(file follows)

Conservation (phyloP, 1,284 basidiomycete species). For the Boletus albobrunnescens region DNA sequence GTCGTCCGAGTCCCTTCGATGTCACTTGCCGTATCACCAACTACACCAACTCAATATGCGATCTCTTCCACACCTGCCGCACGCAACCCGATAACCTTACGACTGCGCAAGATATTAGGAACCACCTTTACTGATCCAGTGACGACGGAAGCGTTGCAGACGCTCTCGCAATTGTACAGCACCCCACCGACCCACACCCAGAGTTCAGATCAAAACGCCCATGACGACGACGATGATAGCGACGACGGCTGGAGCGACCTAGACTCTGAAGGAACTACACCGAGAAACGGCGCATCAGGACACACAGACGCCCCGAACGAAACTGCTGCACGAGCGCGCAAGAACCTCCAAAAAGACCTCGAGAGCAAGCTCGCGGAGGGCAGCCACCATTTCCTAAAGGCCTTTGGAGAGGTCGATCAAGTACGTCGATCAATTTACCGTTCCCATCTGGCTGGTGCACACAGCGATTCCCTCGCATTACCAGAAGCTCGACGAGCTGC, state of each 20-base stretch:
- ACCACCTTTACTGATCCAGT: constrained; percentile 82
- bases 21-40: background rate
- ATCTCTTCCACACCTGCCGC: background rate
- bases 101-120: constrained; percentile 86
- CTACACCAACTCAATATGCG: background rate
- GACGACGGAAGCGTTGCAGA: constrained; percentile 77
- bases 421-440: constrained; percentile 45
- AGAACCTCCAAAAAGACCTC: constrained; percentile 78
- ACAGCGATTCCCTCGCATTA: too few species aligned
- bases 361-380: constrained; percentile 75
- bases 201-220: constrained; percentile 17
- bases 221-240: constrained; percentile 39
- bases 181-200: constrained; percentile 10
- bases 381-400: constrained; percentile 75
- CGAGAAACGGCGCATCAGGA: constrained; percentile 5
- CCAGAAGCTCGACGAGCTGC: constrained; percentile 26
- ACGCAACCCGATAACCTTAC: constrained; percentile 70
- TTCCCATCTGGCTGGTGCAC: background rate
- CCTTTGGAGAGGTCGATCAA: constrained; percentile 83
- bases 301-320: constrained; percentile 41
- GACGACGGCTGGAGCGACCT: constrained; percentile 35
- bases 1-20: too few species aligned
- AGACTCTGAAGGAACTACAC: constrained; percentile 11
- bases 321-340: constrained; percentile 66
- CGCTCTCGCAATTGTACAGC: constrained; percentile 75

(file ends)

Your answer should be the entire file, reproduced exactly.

Conservation (phyloP, 1,284 basidiomycete species). For the Boletus albobrunnescens region DNA sequence GTCGTCCGAGTCCCTTCGATGTCACTTGCCGTATCACCAACTACACCAACTCAATATGCGATCTCTTCCACACCTGCCGCACGCAACCCGATAACCTTACGACTGCGCAAGATATTAGGAACCACCTTTACTGATCCAGTGACGACGGAAGCGTTGCAGACGCTCTCGCAATTGTACAGCACCCCACCGACCCACACCCAGAGTTCAGATCAAAACGCCCATGACGACGACGATGATAGCGACGACGGCTGGAGCGACCTAGACTCTGAAGGAACTACACCGAGAAACGGCGCATCAGGACACACAGACGCCCCGAACGAAACTGCTGCACGAGCGCGCAAGAACCTCCAAAAAGACCTCGAGAGCAAGCTCGCGGAGGGCAGCCACCATTTCCTAAAGGCCTTTGGAGAGGTCGATCAAGTACGTCGATCAATTTACCGTTCCCATCTGGCTGGTGCACACAGCGATTCCCTCGCATTACCAGAAGCTCGACGAGCTGC, state of each 20-base stretch:
- ACCACCTTTACTGATCCAGT: constrained; percentile 82
- bases 21-40: background rate
- ATCTCTTCCACACCTGCCGC: background rate
- bases 101-120: constrained; percentile 86
- CTACACCAACTCAATATGCG: background rate
- GACGACGGAAGCGTTGCAGA: constrained; percentile 77
- bases 421-440: constrained; percentile 45
- AGAACCTCCAAAAAGACCTC: constrained; percentile 78
- ACAGCGATTCCCTCGCATTA: too few species aligned
- bases 361-380: constrained; percentile 75
- bases 201-220: constrained; percentile 17
- bases 221-240: constrained; percentile 39
- bases 181-200: constrained; percentile 10
- bases 381-400: constrained; percentile 75
- CGAGAAACGGCGCATCAGGA: constrained; percentile 5
- CCAGAAGCTCGACGAGCTGC: constrained; percentile 26
- ACGCAACCCGATAACCTTAC: constrained; percentile 70
- TTCCCATCTGGCTGGTGCAC: background rate
- CCTTTGGAGAGGTCGATCAA: constrained; percentile 83
- bases 301-320: constrained; percentile 41
- GACGACGGCTGGAGCGACCT: constrained; percentile 35
- bases 1-20: too few species aligned
- AGACTCTGAAGGAACTACAC: constrained; percentile 11
- bases 321-340: constrained; percentile 66
- CGCTCTCGCAATTGTACAGC: constrained; percentile 75